Epilepsy Talk

7 Myths About Medication — and the Facts Behind Them

August 10, 2017
15 Comments

From The Cleveland Clinic: By Family Health Team

Misconceptions about medicine are as common as pills on a pharmacy shelf.

We could all use a healthy dose of the truth.

Cleveland Clinic drug information pharmacist Katie Stabi, PharmD, BCPS, debunks seven of the most common myths about medications below:


Epilepsy — Top Financial and Medical Assistance Programs

May 15, 2016
23 Comments

With so many people at the end of their resources, we could all use a helping hand.

Below is my attempt to research viable resources for financial and medication aid…


Autism — Who Has It?

August 29, 2015
15 Comments

The autism rate has increased — 1 in 68 kids are now identified with the disorder. 20-30% of children with Autism Spectrum Disorder (ASD) develop epilepsy. And children whose language skills regress before they turn 3 have been found to have a higher risk of developing epilepsy.


Wrong Diagnosis?

March 2, 2014
9 Comments

There are many ways that your medical care can go wrong. All of the phases from diagnosis to treatment can have some type of error.

Studies of error types: An Institute of Medical Report attempted to quantify the types of medical errors that occur in healthcare settings.

One cited study lists causes of errors as follows:


Epilepsy: Meditation vs. Medication

December 21, 2013
29 Comments

You can have medication without meditation. Most of us do.

You can do meditation without medication. Most of us wouldn’t and shouldn’t take that risk.

But together, they can enhance one another.


Where to Go When You Need Help — Directory of Epilepsy Resources

November 21, 2013
6 Comments

Here are some wonderfully useful links I’ve found along the way. Some may be familiar and some may be new to you. If you have any additions or suggestions, please, speak out…


Epilepsy and Anesthesia

August 4, 2013
17 Comments

Anti-epileptic drugs (AEDs) cause unique considerations for patients with epilepsy because skipping, or even delaying a single dose, can result in seizures.

Strategies for avoiding or minimizing skipped doses are paramount in the care of patients with epilepsy.


Nocturnal Seizures — A Living Nightmare

March 18, 2013
12 Comments

When I was young, in the middle of the night, I’d have these horrible seizures.

I’d wake upright with the inside of my head spinning at about 100 miles per hour.

Clutching my head, I’d tear at my hair — anything to make it stop.

And eventually it did. And I slipped back to sleep. Terrified. Wondering when the next one would hit…


No-Cost or Low-Cost Drugs and Patient Assistance Programs

May 23, 2012
9 Comments

Today, things are constantly changing. Especially when it comes to epilepsy medications and resources.

Some companies have expanded their programs or even offer new ones. Others have cut their funds, and sadly others have ceased to exist.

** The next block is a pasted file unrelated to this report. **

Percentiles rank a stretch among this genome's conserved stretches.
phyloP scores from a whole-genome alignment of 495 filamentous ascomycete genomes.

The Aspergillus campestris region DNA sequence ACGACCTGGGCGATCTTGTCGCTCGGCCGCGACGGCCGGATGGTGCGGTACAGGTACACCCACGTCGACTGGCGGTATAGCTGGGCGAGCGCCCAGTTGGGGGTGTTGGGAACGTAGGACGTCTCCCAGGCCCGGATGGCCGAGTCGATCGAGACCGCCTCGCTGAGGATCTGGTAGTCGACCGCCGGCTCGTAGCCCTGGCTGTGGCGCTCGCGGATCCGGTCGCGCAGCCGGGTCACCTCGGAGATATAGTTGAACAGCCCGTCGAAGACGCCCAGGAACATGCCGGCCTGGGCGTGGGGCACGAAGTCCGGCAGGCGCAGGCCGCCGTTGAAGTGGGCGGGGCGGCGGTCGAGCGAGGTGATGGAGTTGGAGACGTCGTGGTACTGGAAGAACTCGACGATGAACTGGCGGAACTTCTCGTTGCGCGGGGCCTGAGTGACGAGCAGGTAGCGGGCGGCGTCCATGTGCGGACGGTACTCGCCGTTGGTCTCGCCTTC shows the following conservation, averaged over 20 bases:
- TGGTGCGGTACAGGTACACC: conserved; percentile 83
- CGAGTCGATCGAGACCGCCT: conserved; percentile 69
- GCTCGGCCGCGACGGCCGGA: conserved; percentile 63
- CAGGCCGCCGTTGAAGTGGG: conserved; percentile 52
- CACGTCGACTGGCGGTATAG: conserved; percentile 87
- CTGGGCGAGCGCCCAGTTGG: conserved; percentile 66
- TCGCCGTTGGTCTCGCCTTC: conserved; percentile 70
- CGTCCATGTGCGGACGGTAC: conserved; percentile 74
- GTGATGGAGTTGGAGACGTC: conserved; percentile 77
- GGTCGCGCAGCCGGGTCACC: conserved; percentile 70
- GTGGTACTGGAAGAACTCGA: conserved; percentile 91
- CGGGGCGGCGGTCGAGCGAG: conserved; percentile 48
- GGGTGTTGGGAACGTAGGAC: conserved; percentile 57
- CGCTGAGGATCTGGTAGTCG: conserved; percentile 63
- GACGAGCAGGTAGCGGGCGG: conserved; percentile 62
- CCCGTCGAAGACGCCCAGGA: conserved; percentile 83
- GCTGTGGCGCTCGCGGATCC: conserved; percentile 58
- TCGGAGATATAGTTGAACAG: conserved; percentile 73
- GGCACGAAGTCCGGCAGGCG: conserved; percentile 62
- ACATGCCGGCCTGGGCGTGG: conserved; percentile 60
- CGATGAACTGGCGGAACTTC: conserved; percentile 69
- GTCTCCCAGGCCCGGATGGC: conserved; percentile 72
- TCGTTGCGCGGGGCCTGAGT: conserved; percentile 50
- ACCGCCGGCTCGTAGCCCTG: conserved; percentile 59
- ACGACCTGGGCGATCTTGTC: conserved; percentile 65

Here’s a new and comprehensive list…


Anti-Epilepsy Medication Side-Effects

September 7, 2011
53 Comments

They’re necessary but not necessarily nice. And every med has its own side-effects. Just as different people experience different difficulties. But here‘s the low-down on the possible side-effects. I hope you don’t have to suffer any of them. (Or as few as possible.)

Keppra (levetiracetam) — Well we all know about “Keppra Rage” but here, too, is a list of common side effects — dizziness; drowsiness; irritability; sore throat; tiredness; weakness. Not to mention abnormal thoughts, decreased coordination, extreme dizziness, drowsiness, tiredness, or weakness; hallucinations, memory loss, muscle or neck pain; new or worsening mental, mood, or behavior changes (eg, aggression, agitation, anger, anxiety, apathy, depression, hostility, irritability, panic attacks, restlessness); new or worsening seizures; suicidal thoughts or attempts.

Dilantin (phenytoin) – moderate cognitive problems, slurred speech, confusion, hallucinations, mood or behavior changes, hyperactivity (mentally or physically), unsteadiness, dizziness, fatigue, gum overgrowth, potential body/face hair growth, skin problems, bone problems (osteoporosis), suicide thoughts or attempts. Plus, Dilantin can cause a rare and dangerous rash called Stevens-Johnson Syndrome.

Here’s the low-down on 27 more medications, in aphabetical order…


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    About the author

    Phylis Feiner Johnson

    Phylis Feiner Johnson

    I've been a professional copywriter for over 35 years. I also had epilepsy for decades. My mission is advocacy; to increase education, awareness and funding for epilepsy research. Together, we can make a huge difference. If not changing the world, at least helping each other, with wisdom, compassion and sharing.

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